The Monocle Minute

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Today’s top stories, opinion and opportunities
Wednesday 27 July 2016

Image: Nicholas Kamm/Getty Images

JetBlue-sky thinking

Premium positioning appears to be paying off for New York-based carrier JetBlue Airways, so much so that it has placed a $3.6bn (€3.3bn) order for 30 Airbus A321 aircraft to bolster its Mint sub-brand, which offers lie-flat seats on its transcontinental routes. The agreement announced on Tuesday will see the carrier gain 15 aircraft with the current engine model from 2017 and another 15 jets replete with more fuel-efficient engines by 2020. We think it’s only a matter of time before European carriers begin to offer more premium narrow-body products on their medium-haul flights, which would help passengers to arrive fresh and perky for business.

Image: Vincent Yu/PA Images

Courting trouble

Friday sees the nomination period close for candidates wishing to stand in elections for Hong Kong’s Legislative Council and some wannabe lawmakers are already getting a crash course in judicial procedure. Today the high court will decide whether three aspiring politicians should be allowed to challenge a new electoral requirement brought in by the government to exclude pro-independence supporters from running for office. This week’s legal battle comes only a few days after a poll by the Chinese University of Hong Kong revealed that nearly 40 per cent of young people in the city support independence from China after 2047. Denying young people democracy went awry for the government two years ago; fortunately the courts tend to show more street smarts.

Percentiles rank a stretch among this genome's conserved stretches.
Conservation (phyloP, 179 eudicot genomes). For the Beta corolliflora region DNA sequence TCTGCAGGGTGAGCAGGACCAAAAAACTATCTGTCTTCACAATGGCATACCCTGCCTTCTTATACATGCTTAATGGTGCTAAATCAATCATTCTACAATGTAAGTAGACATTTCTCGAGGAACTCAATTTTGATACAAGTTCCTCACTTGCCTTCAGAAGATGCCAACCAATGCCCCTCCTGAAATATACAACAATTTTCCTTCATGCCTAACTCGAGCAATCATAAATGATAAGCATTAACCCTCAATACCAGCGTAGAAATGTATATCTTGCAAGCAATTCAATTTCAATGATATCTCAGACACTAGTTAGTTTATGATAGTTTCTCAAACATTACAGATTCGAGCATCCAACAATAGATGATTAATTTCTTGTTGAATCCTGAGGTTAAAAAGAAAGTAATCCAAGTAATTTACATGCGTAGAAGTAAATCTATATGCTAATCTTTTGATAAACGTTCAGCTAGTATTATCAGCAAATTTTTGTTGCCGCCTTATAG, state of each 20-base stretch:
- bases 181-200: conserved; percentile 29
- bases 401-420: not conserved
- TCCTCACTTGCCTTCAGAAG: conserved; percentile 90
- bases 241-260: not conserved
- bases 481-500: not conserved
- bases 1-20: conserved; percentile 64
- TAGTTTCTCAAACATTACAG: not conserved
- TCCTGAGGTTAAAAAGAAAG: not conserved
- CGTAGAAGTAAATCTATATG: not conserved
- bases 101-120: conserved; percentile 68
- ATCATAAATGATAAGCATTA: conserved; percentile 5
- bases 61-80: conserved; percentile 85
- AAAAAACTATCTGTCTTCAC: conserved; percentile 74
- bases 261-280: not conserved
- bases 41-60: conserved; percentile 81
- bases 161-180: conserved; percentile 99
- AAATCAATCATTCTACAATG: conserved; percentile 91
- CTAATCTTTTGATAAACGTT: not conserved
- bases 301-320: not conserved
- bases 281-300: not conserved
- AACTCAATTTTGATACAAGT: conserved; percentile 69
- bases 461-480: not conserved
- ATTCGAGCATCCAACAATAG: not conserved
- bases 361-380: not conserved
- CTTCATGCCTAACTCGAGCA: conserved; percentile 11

Image: Anthony Behar/PA Images

No more Mr Nice Guy?

This evening president Barack Obama will address the Democratic National Convention in Philadelphia. He is expected to call for a positive vision for his nation – a far cry from Donald Trump’s foreboding portrayal of a country on the wane – and to support Hillary Clinton in her bid to assume the presidential role. So far Obama has largely been reluctant to attack the Republican nominee by name, stating that the billionaire candidate needs no additional publicity from him, thank you very much. But following Michelle Obama’s well-received address in Philadelphia on Monday night – in which she targeted Trump and his campaign – perhaps her husband will change tack. If so, it will be an important move as there is no certainty that Trump can’t win in November. Obama, and all recent Democratic converts to Clinton’s nomination, know that their opponent leaves them in uncharted territory – and that they will need to approach him head on.

Image: Bernd Cierpiol/Alamy

Alcohol anonymous

While Anheuser-Busch has embraced US patriotism as a marketing strategy with the decision to change the name of its flagship beer Budweiser to America for the summer, Costa Rica will be moving in the opposite direction. The Central American country’s supreme court has recently ruled that it is illegal for any national symbols to be used when advertising alcohol; also banned are historical or cultural Costa Rican references, including traditional Tico music. Although Florida Bebidas, the brewer behind Imperial – one of the country’s most popular beers – released a statement saying that the decision required it to make some changes in its upcoming ad campaigns, it noted that it would obey the ruling.

From Monocle 24

Cartonography

Sean Rafferty is a Sydney-based artist whose zesty collection of fruit cartons was recently added to the National Library of Australia. Monocle’s Adrian Craddock meets with the artist to discuss his unusual pastime.

From Monocle Films

Vatican foreign policy


Like many sovereign states, the Holy See pursues an active foreign policy. Monocle Films visits the Vatican’s foreign ministry, where world peace is always on the agenda.

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